When my body failed me, I started to fail my body. My colitis played a key role in my self-loathing for much too long. My journey to self love...
Hook, bate, and sinker! I caught your eye!
But no, I'm not an ex-addict, or even a current one, by any clinical definition. The drug abuse I'm talking about is actually quite the opposite of what you may think.
As previously mentioned in my last self-care installment, I took a slew of medications. At one point, upward of 20 pills in a day. I also briefly mentioned the mental state that the prednisone left me in. While it saved my colon and significantly reduced the severity of my colitis, I was left feeling extremely disappointed in my body.
Looking back, I didn't realize how much self-hate I gave myself.
"Why do I have to take these pills?" // "Why can't I be normal?" // "WHY ME?!"
Just as I was feeling relatively ok, my body chose to give out on me again. One of the most long-term side effects I have experienced from colitis is the inflammation.
I was dancing again. A lot, as much as 20 hours a week between school team and studio. And then my shoulder became about 80 years old. I couldn't raise my right arm past a 90 degree or lift much weight at all. So, more drugs.
Oh did I love that stuff! Not only did it significantly reduce all of my inflammation, helping me to feel myself again, but it helped with my horrific period cramps. What woman would not want that!? Except that it can reek havoc in other ways. I took one nearly every day.
Eventually, my prescription wasn't refilled and I was back to the pain and immobility, and more of the "why me."
My next option, a cortisone shot.
Have you had one? Know of them?
Well, the needle, if my memory recalls correctly, is about 20 inches long and thick my pinkie. Maybe a slight over exaggeration, but it is seriously the biggest needle I've ever seen. Upon entering my shoulder and hitting the nerve, I passed out. The entire next day I was in a sling and no better off than when I started.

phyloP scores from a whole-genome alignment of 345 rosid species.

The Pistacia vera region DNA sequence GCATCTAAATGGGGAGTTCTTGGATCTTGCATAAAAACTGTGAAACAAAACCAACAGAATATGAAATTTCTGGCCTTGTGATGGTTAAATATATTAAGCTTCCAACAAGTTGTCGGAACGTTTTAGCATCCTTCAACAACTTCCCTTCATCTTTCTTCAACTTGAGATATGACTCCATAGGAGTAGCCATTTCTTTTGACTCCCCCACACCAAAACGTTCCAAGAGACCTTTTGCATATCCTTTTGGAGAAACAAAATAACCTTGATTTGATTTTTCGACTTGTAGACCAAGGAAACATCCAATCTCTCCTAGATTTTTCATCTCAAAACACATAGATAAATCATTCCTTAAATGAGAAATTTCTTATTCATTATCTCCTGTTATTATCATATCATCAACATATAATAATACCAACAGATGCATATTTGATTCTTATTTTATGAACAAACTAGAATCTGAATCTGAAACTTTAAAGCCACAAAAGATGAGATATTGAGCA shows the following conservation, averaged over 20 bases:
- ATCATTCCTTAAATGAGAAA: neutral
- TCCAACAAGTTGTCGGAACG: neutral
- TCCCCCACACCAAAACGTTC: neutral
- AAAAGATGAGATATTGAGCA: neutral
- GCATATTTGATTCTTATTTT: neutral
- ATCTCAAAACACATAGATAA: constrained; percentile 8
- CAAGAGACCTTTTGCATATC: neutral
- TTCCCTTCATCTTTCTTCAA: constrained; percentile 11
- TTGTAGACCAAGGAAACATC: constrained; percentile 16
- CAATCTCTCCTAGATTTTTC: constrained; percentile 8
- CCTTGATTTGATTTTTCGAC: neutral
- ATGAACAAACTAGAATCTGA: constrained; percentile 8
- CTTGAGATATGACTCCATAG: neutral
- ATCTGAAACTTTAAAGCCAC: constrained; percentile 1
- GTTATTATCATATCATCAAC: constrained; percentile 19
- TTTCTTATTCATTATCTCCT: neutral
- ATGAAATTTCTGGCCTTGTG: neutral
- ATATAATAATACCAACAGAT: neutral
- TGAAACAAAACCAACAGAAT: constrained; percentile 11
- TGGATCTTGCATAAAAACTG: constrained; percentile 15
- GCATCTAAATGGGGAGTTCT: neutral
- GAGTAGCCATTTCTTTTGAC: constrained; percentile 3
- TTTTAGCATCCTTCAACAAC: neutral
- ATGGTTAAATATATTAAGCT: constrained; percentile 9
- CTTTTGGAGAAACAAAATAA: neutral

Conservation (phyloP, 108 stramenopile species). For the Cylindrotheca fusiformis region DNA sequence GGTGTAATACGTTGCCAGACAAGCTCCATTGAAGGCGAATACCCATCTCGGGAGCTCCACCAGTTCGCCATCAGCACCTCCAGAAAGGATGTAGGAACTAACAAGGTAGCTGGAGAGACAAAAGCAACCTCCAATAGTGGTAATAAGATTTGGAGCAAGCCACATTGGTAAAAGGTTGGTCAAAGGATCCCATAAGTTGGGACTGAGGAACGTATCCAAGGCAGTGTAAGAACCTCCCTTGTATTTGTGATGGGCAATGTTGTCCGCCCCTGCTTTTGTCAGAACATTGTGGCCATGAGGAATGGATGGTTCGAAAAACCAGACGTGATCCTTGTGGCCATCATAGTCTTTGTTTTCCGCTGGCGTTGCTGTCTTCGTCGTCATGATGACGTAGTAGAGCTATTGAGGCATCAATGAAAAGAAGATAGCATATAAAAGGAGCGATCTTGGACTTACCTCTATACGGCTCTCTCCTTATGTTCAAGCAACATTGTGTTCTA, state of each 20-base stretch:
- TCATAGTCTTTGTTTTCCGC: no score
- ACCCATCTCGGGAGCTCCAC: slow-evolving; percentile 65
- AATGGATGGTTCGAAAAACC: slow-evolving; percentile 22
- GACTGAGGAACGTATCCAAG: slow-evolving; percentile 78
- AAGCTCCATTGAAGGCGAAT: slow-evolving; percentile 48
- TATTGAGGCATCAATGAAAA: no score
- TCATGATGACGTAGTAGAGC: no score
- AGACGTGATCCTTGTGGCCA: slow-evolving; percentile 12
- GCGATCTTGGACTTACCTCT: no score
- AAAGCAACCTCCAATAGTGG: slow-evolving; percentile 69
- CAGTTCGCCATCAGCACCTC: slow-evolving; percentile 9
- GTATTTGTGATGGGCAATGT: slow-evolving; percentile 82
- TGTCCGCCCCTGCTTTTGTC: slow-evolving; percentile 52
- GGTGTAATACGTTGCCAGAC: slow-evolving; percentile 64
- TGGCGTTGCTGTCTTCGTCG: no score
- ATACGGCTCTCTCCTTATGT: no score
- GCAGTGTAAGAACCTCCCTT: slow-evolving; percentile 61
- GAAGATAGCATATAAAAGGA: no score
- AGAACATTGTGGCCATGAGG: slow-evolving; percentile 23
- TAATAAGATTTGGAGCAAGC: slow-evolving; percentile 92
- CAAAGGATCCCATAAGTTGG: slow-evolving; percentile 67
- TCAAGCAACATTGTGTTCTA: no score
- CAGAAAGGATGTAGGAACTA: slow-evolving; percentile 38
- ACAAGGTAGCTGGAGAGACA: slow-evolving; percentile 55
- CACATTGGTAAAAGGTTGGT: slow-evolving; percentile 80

But back to the drug abuse.
While some teens cut, starved themselves, or binge ate, I deprived my body of the medication and nutrition it needed to thrive. While I wasn't in a horrible state, I continued to get flare ups, which likely could have been avoided.
It wasn't until someone noticed, that I realized exactly what I was doing. I was mad at my body, but also so used to being sick that I didn't understand what it was like to be healthy, to thrive, to love my body and all that it did for me. I didn't know what it was like to fully LIVE.
As soon as this self abuse was brought to my attention, she helped me refill my pill cases and I attempted to get on a routine.
But I still didn't understand the full meaning and importance of self love and caring for myself until years later when I tried the Whole30 diet as suggested by a very very dear friend of mine.
Next time, I'll start to share my food journey with you and my current path of self love!